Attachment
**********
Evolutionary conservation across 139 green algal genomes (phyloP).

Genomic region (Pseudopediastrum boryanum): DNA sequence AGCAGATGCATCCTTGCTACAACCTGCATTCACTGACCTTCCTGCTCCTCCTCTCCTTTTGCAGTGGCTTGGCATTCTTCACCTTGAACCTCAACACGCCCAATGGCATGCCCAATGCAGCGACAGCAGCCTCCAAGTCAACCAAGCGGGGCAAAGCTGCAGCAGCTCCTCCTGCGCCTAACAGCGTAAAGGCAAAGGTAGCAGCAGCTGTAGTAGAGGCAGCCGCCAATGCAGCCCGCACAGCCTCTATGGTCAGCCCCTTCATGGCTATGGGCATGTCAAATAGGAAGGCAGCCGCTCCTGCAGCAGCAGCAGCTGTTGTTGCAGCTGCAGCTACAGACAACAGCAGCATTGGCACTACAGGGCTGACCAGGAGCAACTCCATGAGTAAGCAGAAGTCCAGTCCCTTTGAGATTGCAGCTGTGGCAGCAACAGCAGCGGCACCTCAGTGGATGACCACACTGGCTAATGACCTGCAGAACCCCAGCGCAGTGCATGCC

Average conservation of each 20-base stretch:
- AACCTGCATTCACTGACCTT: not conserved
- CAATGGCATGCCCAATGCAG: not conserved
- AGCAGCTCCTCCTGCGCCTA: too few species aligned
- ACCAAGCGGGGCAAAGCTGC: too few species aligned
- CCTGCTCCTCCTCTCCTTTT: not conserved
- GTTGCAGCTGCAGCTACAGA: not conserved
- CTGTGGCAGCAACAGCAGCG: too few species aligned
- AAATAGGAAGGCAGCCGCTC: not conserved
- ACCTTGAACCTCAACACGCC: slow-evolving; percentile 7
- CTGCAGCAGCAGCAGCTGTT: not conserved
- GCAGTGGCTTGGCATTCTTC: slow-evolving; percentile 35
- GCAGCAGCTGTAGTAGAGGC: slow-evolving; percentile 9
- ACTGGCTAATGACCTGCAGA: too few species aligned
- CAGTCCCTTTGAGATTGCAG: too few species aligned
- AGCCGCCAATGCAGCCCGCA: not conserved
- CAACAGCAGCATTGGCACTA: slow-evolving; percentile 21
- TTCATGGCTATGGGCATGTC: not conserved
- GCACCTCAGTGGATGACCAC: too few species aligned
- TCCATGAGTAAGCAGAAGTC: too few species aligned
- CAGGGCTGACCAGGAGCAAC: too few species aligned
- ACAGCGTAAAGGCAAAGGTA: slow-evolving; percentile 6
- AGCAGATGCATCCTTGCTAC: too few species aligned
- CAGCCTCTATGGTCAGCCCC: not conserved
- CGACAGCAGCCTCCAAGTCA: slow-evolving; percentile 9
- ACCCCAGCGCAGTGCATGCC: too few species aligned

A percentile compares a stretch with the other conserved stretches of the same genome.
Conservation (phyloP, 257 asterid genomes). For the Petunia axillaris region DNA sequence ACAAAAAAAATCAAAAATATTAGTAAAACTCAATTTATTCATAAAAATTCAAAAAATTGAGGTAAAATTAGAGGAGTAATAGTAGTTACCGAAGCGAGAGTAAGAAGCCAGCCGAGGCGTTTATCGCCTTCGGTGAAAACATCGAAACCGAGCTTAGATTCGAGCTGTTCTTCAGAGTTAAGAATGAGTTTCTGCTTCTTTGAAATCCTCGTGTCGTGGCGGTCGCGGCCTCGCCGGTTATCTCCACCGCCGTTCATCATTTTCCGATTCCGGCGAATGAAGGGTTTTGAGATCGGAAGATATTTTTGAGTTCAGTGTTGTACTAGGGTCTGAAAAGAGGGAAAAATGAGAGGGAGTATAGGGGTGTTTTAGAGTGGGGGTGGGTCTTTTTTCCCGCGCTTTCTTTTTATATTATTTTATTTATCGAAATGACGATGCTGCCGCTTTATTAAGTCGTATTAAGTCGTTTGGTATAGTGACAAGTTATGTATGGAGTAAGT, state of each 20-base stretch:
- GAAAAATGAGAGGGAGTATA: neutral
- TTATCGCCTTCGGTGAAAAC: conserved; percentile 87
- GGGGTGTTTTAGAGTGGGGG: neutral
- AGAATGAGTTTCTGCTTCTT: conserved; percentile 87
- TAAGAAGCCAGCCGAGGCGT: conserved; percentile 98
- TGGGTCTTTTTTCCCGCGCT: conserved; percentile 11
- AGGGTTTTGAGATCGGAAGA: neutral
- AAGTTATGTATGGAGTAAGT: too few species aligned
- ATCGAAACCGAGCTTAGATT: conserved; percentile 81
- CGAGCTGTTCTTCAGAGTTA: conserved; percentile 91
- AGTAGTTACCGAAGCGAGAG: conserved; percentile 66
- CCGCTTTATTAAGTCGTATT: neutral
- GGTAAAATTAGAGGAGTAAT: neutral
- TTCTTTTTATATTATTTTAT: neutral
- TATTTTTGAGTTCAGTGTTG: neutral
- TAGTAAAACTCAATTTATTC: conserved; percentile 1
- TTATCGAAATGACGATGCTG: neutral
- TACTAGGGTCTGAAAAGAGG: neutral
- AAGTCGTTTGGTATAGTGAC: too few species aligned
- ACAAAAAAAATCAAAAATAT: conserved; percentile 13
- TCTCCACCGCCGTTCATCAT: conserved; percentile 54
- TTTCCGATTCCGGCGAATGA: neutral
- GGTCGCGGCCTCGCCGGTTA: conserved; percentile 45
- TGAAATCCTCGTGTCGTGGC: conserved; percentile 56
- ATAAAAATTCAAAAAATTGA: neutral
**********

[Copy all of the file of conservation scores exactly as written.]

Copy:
Evolutionary conservation across 139 green algal genomes (phyloP).

Genomic region (Pseudopediastrum boryanum): DNA sequence AGCAGATGCATCCTTGCTACAACCTGCATTCACTGACCTTCCTGCTCCTCCTCTCCTTTTGCAGTGGCTTGGCATTCTTCACCTTGAACCTCAACACGCCCAATGGCATGCCCAATGCAGCGACAGCAGCCTCCAAGTCAACCAAGCGGGGCAAAGCTGCAGCAGCTCCTCCTGCGCCTAACAGCGTAAAGGCAAAGGTAGCAGCAGCTGTAGTAGAGGCAGCCGCCAATGCAGCCCGCACAGCCTCTATGGTCAGCCCCTTCATGGCTATGGGCATGTCAAATAGGAAGGCAGCCGCTCCTGCAGCAGCAGCAGCTGTTGTTGCAGCTGCAGCTACAGACAACAGCAGCATTGGCACTACAGGGCTGACCAGGAGCAACTCCATGAGTAAGCAGAAGTCCAGTCCCTTTGAGATTGCAGCTGTGGCAGCAACAGCAGCGGCACCTCAGTGGATGACCACACTGGCTAATGACCTGCAGAACCCCAGCGCAGTGCATGCC

Average conservation of each 20-base stretch:
- AACCTGCATTCACTGACCTT: not conserved
- CAATGGCATGCCCAATGCAG: not conserved
- AGCAGCTCCTCCTGCGCCTA: too few species aligned
- ACCAAGCGGGGCAAAGCTGC: too few species aligned
- CCTGCTCCTCCTCTCCTTTT: not conserved
- GTTGCAGCTGCAGCTACAGA: not conserved
- CTGTGGCAGCAACAGCAGCG: too few species aligned
- AAATAGGAAGGCAGCCGCTC: not conserved
- ACCTTGAACCTCAACACGCC: slow-evolving; percentile 7
- CTGCAGCAGCAGCAGCTGTT: not conserved
- GCAGTGGCTTGGCATTCTTC: slow-evolving; percentile 35
- GCAGCAGCTGTAGTAGAGGC: slow-evolving; percentile 9
- ACTGGCTAATGACCTGCAGA: too few species aligned
- CAGTCCCTTTGAGATTGCAG: too few species aligned
- AGCCGCCAATGCAGCCCGCA: not conserved
- CAACAGCAGCATTGGCACTA: slow-evolving; percentile 21
- TTCATGGCTATGGGCATGTC: not conserved
- GCACCTCAGTGGATGACCAC: too few species aligned
- TCCATGAGTAAGCAGAAGTC: too few species aligned
- CAGGGCTGACCAGGAGCAAC: too few species aligned
- ACAGCGTAAAGGCAAAGGTA: slow-evolving; percentile 6
- AGCAGATGCATCCTTGCTAC: too few species aligned
- CAGCCTCTATGGTCAGCCCC: not conserved
- CGACAGCAGCCTCCAAGTCA: slow-evolving; percentile 9
- ACCCCAGCGCAGTGCATGCC: too few species aligned

A percentile compares a stretch with the other conserved stretches of the same genome.
Conservation (phyloP, 257 asterid genomes). For the Petunia axillaris region DNA sequence ACAAAAAAAATCAAAAATATTAGTAAAACTCAATTTATTCATAAAAATTCAAAAAATTGAGGTAAAATTAGAGGAGTAATAGTAGTTACCGAAGCGAGAGTAAGAAGCCAGCCGAGGCGTTTATCGCCTTCGGTGAAAACATCGAAACCGAGCTTAGATTCGAGCTGTTCTTCAGAGTTAAGAATGAGTTTCTGCTTCTTTGAAATCCTCGTGTCGTGGCGGTCGCGGCCTCGCCGGTTATCTCCACCGCCGTTCATCATTTTCCGATTCCGGCGAATGAAGGGTTTTGAGATCGGAAGATATTTTTGAGTTCAGTGTTGTACTAGGGTCTGAAAAGAGGGAAAAATGAGAGGGAGTATAGGGGTGTTTTAGAGTGGGGGTGGGTCTTTTTTCCCGCGCTTTCTTTTTATATTATTTTATTTATCGAAATGACGATGCTGCCGCTTTATTAAGTCGTATTAAGTCGTTTGGTATAGTGACAAGTTATGTATGGAGTAAGT, state of each 20-base stretch:
- GAAAAATGAGAGGGAGTATA: neutral
- TTATCGCCTTCGGTGAAAAC: conserved; percentile 87
- GGGGTGTTTTAGAGTGGGGG: neutral
- AGAATGAGTTTCTGCTTCTT: conserved; percentile 87
- TAAGAAGCCAGCCGAGGCGT: conserved; percentile 98
- TGGGTCTTTTTTCCCGCGCT: conserved; percentile 11
- AGGGTTTTGAGATCGGAAGA: neutral
- AAGTTATGTATGGAGTAAGT: too few species aligned
- ATCGAAACCGAGCTTAGATT: conserved; percentile 81
- CGAGCTGTTCTTCAGAGTTA: conserved; percentile 91
- AGTAGTTACCGAAGCGAGAG: conserved; percentile 66
- CCGCTTTATTAAGTCGTATT: neutral
- GGTAAAATTAGAGGAGTAAT: neutral
- TTCTTTTTATATTATTTTAT: neutral
- TATTTTTGAGTTCAGTGTTG: neutral
- TAGTAAAACTCAATTTATTC: conserved; percentile 1
- TTATCGAAATGACGATGCTG: neutral
- TACTAGGGTCTGAAAAGAGG: neutral
- AAGTCGTTTGGTATAGTGAC: too few species aligned
- ACAAAAAAAATCAAAAATAT: conserved; percentile 13
- TCTCCACCGCCGTTCATCAT: conserved; percentile 54
- TTTCCGATTCCGGCGAATGA: neutral
- GGTCGCGGCCTCGCCGGTTA: conserved; percentile 45
- TGAAATCCTCGTGTCGTGGC: conserved; percentile 56
- ATAAAAATTCAAAAAATTGA: neutral